Re-wilding: Planting

—>Let me preface this by saying that I’m sorry that I didn’t take any pictures of the seeds or of them being planted; I feel like a fool for not doing so (in the interest of transparency, of course). Allow me to make it up by taking many more pictures as soon as the first shoots appear….

As I mentioned in the previous post, we planted the remainder of the wild seeds the other day with the beginning of Spring. These included: Turk’s cap mallow (Malvaviscus arboreus var. drummondi), American beautyberry (Callicarpa americana), sunflower (Helianthus spp.), and mullein (Verbascum thapsis). Additionally I went ahead and planted the prickly pear seeds (Opuntia spp.) that we had, because why the hell not? In an earlier post I’d described how and why we had already planted the passionvine seeds.

The Turk’s cap mallow was planted in a ring around the outside of where we had planted the passionvine seeds. Turk’s cap does best in partial shade and the climbing passionvines, coupled with the crape myrtles they’re planted around, should provide adequate shade to make the mallows happy. That said, they would have been alright planted out in the open instead.

The beautyberries, being a, purportedly, easy plant to sprout, were simply interred along the fence-line, along with some left over mallow seeds.

The mullein and prickly pear I planted in an open area of the yard, more in an effort to keep track of them than in any real concern for their well-being. Mullein is an easy plant to grow, I hear. I have seen them more often than not in drier areas of Texas, but that could be coincidence. The plants which I collected these seeds from came from here in town, so I expect them to be fine. Opuntia, being cacti, does have prerequisites. However, I have seen plenty of medium to large stands growing in the well-watered yards of some of my neighbors, so who knows? At any rate, I never expected to have good luck with the seeds, as it is much easier and efficient to propagate cacti from cuttings instead.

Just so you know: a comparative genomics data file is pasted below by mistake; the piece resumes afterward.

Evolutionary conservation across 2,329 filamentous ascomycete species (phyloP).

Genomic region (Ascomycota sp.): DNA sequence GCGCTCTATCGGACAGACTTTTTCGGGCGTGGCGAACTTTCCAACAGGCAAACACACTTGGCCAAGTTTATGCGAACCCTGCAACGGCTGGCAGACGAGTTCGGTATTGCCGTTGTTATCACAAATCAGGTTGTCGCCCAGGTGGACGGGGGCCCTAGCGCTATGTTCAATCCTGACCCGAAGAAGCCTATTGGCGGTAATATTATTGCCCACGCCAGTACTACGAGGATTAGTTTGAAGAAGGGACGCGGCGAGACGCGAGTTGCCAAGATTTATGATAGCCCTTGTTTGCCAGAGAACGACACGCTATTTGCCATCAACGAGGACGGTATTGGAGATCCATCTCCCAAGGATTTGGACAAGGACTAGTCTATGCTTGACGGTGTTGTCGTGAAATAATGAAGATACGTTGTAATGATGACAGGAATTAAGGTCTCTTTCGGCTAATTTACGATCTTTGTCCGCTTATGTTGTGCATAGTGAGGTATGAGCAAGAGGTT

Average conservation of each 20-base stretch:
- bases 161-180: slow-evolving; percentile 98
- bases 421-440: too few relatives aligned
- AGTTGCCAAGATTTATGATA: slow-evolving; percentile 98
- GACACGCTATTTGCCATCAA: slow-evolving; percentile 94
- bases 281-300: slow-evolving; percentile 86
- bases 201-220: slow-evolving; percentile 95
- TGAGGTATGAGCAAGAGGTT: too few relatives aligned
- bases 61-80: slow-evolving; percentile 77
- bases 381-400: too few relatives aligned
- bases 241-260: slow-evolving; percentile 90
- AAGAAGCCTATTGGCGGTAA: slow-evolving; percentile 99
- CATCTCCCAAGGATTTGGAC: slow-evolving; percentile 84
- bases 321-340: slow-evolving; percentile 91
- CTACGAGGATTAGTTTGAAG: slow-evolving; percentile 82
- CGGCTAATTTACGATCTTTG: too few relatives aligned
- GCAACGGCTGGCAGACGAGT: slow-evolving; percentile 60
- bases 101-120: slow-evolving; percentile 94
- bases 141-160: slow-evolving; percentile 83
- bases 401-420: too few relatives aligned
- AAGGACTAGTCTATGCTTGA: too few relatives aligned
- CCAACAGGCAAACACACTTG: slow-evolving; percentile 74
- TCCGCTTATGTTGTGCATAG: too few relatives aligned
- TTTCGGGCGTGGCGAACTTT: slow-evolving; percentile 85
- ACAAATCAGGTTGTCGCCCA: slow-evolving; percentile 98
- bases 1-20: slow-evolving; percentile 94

As I outlined in the original manifesto for this project, we were embarking on this experiment not only in the interest of trying to prove a method of providing free supplemental nutrition for ourselves (and others), but showing that at the same time we’d be enhancing and restoring the natural habitat which we call home. To that end we have taken a rough census of the other animal species which share in our immediate area and as this project goes on, we will try and note any increases or additions to their populations. As of right now, our home-area is inhabitated by a pair of mockingbirds (Mimus polyglottos), a pair of cardinals (Cardinalis cardinalis), around five or seven house sparrows (Passer domesticus), a flock of fifteen to thirty white-winged doves (Zenaida asiatica), a flock of perhaps thirty to sixty grackles (Quiscalus spp.), three wild cats (Felix domesticus), two wily dogs (Canis lupus domesticus), and three crafty humans (Homo sapiens). There are species of wasp (order Hymenoptera, sub. Apocrita), cranefly (family Tipulidae), field cricket (subfamily Gryllinae), fire ant (Solenopsis spp.), among others. Dead Short-tailed shrews (Blarina carolinensis) have been found, presumably executed by our Felix domesticus. Markedly absent are the common Texas toads (Anaxyrus speciosus) which are abundant in other areas of town. My guess is that North Bryan is drier and more open than the low wetlands of College Station, particularly around Wolf Pen creek, where we used to live. Perhaps, if these plants sprout and thrive, more cover will become available rendering the soil cooler and more damp thus allowing the toads a place as well.